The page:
Friday, December 16, 2016

Manufacturing Hatred

The scapegoating of refugees offers a sinister glimpse of an increasingly popular model for gaining political power. Across Europe there exists an anti-refugee propaganda machine that fosters xenophobia. Politicians have taken anti-migrant rhetoric far beyond defence of Fortress Europe. Hungarian prime minister Viktor Orban referred to asylum seekers as “poison,” while Czech president Milos Zeman called the flight of people from conflict in Syria, Iraq and Afghanistan an “organized invasion” of Europe. Hungary, Poland, the Czech Republic and Slovakia are governed by nationalist populists.

82 percent of Hungarians and 75 percent of Poles said refugees were a burden who took jobs and social benefits from locals, compared to an E.U. average of 50 percent. 76 percent of Hungarians and 71 percent of Poles said refugees increased the likelihood of terrorism in their country, compared to an average rate of 59 percent across the bloc. Similar hostility can be found in the Czech Republic and Slovakia. But only Hungary has had any direct involvement with the mass movement of people. So why the exceptional levels of xenophobia? Evidence suggests that populist regimes have opportunistically seized on refugee and migrant flows, pumping up xenophobia for political gain.

Hungarian historian Paul Lendvai in his book “My Squandered Country,” Lendvai describes Hungary’s prime minister, Viktor Orban, as a “ruthless power politician who believes not in ideas but in maximizing his power without any compunction, giving vent to Hungarian nationalism or tapping into fear and prejudice at a moment of crisis.”

A single, centralized media authority was given power over everything, from the internet to broadcast licenses, from state media appointments to sanctions against editors of public and private media. The head of the authority was vested with ministerial-level powers and appointed by the prime minister. Media expert Karol Jakubowicz conducted an analysis of Hungary’s laws for the Organization for Security and Co-operation in Europe and concluded that the laws “simply cannot be described as being compatible with the basic principles of democracy.” 1,000 state media employees have been fired, while a trio of journalists went on a hunger strike over what they claimed was manipulation of the national media. Peter Bajomi-Lazar, editor of the respected Hungarian media studies quarterly Mediakutato, says that the Fidesz party came back into power with a clear plan to “colonize the media.” He describes the structure put in place as a “pyramid,” with Orban at its peak. “mainstream media are increasingly exposed to government interference and a quasi-single party rule has been established in the media realm,” he says and continues, “…in Hungary, media have been put in the service of a majoritarian government dedicated to establishing ideological hegemony in an attempt to change public opinion and voting behavior in the long run in order to cement its power. ”By 2014, Andras Petho, an award-winning Hungarian investigative journalist, was editor of, then the country’s leading online news portal. The media landscape had already shifted, he recalls: “Most of the big media had been either taken over by the government or by businessmen with close ties to the government.” Origo has since become a “mouthpiece” for the government in Petho’s assessment. The power of this propaganda machine was about to get its fullest demonstration. In autumn 2014 a poll found that just 3 percent of those surveyed considered immigration a serious issue. All that was about to change.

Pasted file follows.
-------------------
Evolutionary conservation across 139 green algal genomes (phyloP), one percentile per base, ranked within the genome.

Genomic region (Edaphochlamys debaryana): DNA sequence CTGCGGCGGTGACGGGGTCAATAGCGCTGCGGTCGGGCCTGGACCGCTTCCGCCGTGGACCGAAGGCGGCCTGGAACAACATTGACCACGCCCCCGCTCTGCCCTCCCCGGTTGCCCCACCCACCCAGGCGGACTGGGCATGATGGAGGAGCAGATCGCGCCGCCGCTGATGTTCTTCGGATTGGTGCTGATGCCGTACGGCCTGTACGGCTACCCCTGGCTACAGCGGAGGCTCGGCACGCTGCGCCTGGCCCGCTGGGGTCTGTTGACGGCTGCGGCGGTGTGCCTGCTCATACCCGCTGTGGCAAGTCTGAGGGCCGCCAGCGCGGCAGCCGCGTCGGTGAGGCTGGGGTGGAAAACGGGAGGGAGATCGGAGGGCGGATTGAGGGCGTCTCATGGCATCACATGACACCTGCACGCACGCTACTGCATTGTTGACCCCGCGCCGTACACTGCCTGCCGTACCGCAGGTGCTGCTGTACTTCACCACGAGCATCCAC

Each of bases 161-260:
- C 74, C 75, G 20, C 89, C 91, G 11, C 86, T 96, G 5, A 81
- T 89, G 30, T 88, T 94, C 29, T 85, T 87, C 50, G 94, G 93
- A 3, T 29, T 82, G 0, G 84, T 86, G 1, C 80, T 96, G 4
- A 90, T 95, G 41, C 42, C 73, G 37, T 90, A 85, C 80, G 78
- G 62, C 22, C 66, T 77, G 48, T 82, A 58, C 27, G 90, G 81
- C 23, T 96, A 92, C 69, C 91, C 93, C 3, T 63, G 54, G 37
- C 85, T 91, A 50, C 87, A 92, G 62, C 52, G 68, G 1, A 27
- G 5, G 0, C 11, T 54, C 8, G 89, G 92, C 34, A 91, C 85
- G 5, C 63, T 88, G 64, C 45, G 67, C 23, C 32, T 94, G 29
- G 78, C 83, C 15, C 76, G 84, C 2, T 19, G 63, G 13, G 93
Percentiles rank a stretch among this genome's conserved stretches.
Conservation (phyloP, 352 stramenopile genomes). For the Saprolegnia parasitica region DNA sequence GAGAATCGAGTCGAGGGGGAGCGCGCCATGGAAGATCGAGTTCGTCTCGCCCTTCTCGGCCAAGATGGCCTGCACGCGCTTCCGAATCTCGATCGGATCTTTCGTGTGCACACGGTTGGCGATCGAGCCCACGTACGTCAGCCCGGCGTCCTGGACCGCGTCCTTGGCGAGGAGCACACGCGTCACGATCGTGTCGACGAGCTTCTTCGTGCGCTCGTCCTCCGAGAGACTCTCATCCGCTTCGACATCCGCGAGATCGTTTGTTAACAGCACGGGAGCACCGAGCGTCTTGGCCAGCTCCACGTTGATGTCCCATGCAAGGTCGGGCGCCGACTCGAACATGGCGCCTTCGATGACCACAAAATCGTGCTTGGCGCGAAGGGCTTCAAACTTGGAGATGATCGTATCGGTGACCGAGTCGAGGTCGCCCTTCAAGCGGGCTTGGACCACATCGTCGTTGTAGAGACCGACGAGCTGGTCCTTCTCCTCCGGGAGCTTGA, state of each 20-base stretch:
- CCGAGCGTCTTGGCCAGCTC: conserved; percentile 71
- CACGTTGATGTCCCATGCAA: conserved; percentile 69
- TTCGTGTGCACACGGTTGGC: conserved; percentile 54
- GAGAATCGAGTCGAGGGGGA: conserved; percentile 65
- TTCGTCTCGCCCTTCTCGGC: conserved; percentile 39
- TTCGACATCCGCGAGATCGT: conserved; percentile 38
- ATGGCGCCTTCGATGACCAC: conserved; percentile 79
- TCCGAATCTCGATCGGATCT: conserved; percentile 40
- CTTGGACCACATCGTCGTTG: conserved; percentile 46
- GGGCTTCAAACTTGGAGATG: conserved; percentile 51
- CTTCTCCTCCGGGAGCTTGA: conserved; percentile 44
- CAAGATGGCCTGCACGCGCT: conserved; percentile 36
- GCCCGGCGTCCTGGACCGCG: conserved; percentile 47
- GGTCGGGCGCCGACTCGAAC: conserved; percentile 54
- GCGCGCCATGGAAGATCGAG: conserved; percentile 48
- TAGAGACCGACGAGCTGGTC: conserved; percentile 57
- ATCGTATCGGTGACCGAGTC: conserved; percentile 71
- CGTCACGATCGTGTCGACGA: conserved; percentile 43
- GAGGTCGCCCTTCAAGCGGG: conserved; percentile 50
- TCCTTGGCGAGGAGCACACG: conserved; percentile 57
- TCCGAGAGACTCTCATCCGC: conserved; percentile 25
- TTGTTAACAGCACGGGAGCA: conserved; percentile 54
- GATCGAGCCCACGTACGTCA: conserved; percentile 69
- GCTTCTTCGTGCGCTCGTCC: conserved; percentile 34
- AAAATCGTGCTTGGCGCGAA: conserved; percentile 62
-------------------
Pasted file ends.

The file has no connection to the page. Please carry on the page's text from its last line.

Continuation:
After winning a second term with a reduced majority in 2014, Prime Minister Orban suffered a series of setbacks, from corruption scandals to by-election defeats, as well as uproar at an unpopular internet tax, which saw his party’s popularity plunge. From a high in 2014 of 37 percent among eligible voters, Fidesz’s support had dropped to 20 percent by the following spring. Fidesz also lost all three by-elections held after its re-election. One of those seats was lost to Jobbik, a far-right fringe group that Fidesz had previously encouraged but now saw as a rival.
“It was going badly for them, and they were looking for a way to change the conversation,” says Csaba Toth, a political analyst with the liberal Republikon think-tank in Budapest. Fidesz tried stirring a debate around the death penalty, says Toth, and then experimented with a narrative about defending the “little man,” but neither stuck. “Then they switched to migration and that started to resonate.”

In the immediate aftermath of a deadly attack on the offices of the satirical magazine Charlie Hebdo in Paris. While other European leaders spoke up for freedom of speech and religious tolerance, Orban attempted to link the attack to Muslim migrants. He said, “Economic immigration is a bad thing in Europe, it should not be seen as having any benefits, because it only brings trouble and danger to the peoples of Europe.” (Ignoring the fact that the Charlie Hebdo attackers were French-born, not migrants.)